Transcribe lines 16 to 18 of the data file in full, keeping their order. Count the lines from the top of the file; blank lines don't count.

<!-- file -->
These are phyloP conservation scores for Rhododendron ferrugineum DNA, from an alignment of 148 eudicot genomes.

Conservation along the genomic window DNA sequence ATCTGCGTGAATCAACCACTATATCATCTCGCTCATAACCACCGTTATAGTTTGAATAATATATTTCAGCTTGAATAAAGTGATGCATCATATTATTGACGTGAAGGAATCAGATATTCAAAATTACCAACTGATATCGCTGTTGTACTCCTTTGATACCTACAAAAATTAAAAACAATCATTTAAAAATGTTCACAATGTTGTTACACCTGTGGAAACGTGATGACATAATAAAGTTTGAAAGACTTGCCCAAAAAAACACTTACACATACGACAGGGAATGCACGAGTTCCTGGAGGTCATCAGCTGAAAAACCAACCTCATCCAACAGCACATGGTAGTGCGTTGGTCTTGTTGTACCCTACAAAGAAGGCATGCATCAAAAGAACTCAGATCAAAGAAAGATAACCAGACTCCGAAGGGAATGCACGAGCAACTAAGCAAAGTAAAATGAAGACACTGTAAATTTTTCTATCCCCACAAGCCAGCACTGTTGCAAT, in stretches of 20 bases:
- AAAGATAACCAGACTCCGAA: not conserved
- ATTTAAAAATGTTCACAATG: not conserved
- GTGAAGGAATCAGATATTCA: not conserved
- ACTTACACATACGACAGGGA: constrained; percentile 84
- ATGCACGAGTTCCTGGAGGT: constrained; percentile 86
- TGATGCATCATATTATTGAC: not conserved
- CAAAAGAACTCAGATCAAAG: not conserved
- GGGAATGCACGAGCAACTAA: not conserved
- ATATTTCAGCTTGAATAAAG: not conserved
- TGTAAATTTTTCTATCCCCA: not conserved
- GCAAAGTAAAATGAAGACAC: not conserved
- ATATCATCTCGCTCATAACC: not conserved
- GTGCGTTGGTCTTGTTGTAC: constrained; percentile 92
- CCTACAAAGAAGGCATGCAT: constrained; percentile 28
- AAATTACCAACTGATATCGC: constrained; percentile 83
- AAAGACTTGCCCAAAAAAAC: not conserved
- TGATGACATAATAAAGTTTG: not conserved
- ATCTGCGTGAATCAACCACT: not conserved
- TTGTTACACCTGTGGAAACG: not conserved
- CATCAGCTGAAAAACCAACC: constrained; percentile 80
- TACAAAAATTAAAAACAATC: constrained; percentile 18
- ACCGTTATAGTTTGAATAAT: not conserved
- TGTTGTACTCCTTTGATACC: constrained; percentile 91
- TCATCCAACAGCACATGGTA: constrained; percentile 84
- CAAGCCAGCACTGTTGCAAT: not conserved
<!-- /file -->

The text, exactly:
- CCTACAAAGAAGGCATGCAT: constrained; percentile 28
- AAATTACCAACTGATATCGC: constrained; percentile 83
- AAAGACTTGCCCAAAAAAAC: not conserved